Conclusion

Price gouging and profiteering are fairly obvious: unreasonably increasing prices to take advantage of consumers during a state of emergency. But not every price increase constitutes price gouging.

In March 2020, as the severity of the COVID-19 pandemic in the United States began to emerge, state and local governments took historic steps to shut down all nonessential activity in their jurisdictions.  As of April 20, “at least 316 million people in at least 42 states, three counties, 10 cities, the District of Columbia and Puerto Rico” were subject to some form of a government order or proclamation calling for all nonessential workers to stay-at-home (except for necessary trips to places such as pharmacies and grocery stores).  Whereas these critical shelter-in-place (“SIP”) measures have helped to slow the progression of the virus, they have also had a devastating effect on most sectors of the economy. In just the five-week period ending April 18, 26.4 million workers had filed new claims for unemployment compensation.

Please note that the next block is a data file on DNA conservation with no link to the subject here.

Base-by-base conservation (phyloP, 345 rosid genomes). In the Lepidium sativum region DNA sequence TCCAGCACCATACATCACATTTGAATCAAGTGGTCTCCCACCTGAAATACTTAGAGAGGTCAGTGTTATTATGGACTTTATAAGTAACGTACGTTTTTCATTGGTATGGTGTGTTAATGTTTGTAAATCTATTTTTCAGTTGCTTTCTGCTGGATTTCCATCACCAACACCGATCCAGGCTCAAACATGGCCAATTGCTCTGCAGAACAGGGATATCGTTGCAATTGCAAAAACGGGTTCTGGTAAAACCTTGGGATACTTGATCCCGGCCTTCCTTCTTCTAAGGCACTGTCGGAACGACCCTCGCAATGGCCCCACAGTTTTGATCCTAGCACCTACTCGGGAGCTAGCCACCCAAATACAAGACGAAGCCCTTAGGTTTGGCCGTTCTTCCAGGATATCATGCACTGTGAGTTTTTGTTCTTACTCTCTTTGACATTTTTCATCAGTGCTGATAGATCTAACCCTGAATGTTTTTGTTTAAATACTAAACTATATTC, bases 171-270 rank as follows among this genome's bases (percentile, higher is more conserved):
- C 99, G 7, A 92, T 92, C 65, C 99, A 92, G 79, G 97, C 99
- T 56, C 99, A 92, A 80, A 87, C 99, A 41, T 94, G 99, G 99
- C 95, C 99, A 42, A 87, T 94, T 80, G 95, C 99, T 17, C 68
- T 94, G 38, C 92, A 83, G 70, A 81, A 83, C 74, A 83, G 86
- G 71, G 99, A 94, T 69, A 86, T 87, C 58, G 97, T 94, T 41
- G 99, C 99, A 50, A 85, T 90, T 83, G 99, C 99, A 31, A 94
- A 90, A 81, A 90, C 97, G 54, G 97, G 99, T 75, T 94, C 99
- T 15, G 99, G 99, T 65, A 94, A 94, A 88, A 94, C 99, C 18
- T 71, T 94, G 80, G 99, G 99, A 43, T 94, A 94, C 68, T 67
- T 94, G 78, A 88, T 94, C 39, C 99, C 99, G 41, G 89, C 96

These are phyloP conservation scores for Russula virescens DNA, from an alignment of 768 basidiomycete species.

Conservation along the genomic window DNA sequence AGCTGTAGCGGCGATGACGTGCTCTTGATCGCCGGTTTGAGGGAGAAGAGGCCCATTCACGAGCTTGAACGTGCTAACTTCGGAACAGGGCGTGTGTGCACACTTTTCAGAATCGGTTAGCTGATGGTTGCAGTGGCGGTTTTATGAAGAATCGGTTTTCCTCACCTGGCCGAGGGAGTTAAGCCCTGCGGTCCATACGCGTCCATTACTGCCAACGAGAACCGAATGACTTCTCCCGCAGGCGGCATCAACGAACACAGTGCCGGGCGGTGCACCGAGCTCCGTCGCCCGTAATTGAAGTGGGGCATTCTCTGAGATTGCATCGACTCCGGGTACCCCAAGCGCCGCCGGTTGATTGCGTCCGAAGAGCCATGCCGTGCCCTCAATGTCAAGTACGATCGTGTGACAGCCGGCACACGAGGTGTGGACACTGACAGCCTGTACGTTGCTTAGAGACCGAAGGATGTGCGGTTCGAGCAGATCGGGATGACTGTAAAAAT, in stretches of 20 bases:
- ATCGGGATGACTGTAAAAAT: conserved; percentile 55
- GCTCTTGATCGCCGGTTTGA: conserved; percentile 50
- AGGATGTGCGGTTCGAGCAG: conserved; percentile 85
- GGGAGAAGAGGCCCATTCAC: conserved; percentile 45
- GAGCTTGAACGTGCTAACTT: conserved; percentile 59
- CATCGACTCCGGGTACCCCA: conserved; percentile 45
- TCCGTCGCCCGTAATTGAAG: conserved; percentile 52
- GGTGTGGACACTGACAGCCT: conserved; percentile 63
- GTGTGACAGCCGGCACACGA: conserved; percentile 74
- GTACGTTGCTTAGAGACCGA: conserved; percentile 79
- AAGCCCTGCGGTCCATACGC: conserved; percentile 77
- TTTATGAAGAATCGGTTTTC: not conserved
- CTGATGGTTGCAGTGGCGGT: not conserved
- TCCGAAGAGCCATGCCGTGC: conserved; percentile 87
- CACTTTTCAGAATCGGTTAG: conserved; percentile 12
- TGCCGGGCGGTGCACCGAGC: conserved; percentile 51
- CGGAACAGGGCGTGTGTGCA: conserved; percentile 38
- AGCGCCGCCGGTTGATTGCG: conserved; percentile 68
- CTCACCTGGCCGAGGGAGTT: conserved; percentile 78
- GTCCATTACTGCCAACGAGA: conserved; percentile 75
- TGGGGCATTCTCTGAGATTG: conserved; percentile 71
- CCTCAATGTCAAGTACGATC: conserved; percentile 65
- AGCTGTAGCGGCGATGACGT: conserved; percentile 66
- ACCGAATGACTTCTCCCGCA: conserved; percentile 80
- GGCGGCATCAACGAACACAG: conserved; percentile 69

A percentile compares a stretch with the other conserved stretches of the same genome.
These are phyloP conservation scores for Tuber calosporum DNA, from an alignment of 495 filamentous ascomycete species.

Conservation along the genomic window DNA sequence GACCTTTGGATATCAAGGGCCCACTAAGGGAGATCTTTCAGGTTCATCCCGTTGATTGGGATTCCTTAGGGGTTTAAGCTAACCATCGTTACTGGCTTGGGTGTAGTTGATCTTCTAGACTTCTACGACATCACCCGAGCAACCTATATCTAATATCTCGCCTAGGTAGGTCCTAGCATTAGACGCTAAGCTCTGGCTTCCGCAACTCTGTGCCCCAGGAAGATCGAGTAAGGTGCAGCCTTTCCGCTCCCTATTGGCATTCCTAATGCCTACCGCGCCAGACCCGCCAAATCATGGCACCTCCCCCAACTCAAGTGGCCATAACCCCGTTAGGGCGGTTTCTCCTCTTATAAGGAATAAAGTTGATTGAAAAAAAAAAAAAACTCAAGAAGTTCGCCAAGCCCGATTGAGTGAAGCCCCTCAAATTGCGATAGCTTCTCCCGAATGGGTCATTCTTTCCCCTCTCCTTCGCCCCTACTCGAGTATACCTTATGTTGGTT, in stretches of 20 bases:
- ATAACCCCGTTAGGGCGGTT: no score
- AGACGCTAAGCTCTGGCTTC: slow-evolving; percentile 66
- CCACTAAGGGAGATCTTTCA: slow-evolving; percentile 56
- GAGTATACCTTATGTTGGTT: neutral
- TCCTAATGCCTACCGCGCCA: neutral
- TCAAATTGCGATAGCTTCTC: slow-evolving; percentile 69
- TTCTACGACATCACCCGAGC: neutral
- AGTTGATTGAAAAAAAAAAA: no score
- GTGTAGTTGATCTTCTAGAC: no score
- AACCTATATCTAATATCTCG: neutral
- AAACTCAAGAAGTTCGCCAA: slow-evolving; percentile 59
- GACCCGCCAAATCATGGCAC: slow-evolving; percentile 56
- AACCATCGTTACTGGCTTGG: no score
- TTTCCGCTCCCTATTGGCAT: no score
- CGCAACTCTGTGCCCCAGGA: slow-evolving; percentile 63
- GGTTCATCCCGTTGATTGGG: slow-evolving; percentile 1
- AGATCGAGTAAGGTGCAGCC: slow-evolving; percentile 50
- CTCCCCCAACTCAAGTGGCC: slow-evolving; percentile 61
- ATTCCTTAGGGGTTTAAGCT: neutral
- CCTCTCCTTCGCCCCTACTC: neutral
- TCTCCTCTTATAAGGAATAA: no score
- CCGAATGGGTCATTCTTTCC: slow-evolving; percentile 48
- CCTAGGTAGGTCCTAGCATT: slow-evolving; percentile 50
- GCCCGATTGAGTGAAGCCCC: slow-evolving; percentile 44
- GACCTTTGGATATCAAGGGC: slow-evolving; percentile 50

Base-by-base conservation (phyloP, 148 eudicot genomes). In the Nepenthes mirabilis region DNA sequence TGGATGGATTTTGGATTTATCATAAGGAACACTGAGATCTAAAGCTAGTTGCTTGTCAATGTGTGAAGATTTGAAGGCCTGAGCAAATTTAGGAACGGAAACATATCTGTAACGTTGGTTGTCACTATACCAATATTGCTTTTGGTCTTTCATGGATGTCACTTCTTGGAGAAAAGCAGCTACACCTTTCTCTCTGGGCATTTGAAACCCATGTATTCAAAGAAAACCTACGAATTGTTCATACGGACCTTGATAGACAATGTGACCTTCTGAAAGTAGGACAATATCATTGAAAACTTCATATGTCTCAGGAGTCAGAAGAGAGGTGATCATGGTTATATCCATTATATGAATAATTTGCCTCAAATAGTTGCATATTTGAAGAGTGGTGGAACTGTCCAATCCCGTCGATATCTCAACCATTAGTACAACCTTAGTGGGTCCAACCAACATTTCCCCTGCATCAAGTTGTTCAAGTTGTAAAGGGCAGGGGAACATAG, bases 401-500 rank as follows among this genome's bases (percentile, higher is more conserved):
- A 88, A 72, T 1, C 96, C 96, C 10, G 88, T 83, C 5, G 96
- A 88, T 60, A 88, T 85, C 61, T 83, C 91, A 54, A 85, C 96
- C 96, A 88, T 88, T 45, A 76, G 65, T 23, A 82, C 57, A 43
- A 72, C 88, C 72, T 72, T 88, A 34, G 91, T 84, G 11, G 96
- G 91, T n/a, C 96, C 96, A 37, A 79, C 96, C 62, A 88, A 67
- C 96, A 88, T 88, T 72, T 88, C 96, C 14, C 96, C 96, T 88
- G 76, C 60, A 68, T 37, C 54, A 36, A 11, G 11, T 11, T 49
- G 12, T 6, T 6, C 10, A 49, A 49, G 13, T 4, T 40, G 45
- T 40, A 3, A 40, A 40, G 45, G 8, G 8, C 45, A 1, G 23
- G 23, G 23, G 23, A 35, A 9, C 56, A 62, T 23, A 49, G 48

In an effort to stimulate the economy – while still prioritizing public health and safety – the federal government as well as a number of state and local governments have begun to explore, and in some cases implement, strategies to gradually reopen certain sectors of the economy.  In assessing such plans, employers need to be mindful of both the practical hurdles and legal pitfalls inherent in such initiatives, and ensure that their return-to-work policies and practices are as safety-focused and otherwise legally sound as possible.  This is no easy task as the business community, along with government officials and the public at large, attempt to navigate largely uncharted territory.

The Federal Government’s Initiative:  “Guidelines for Opening Up America Again”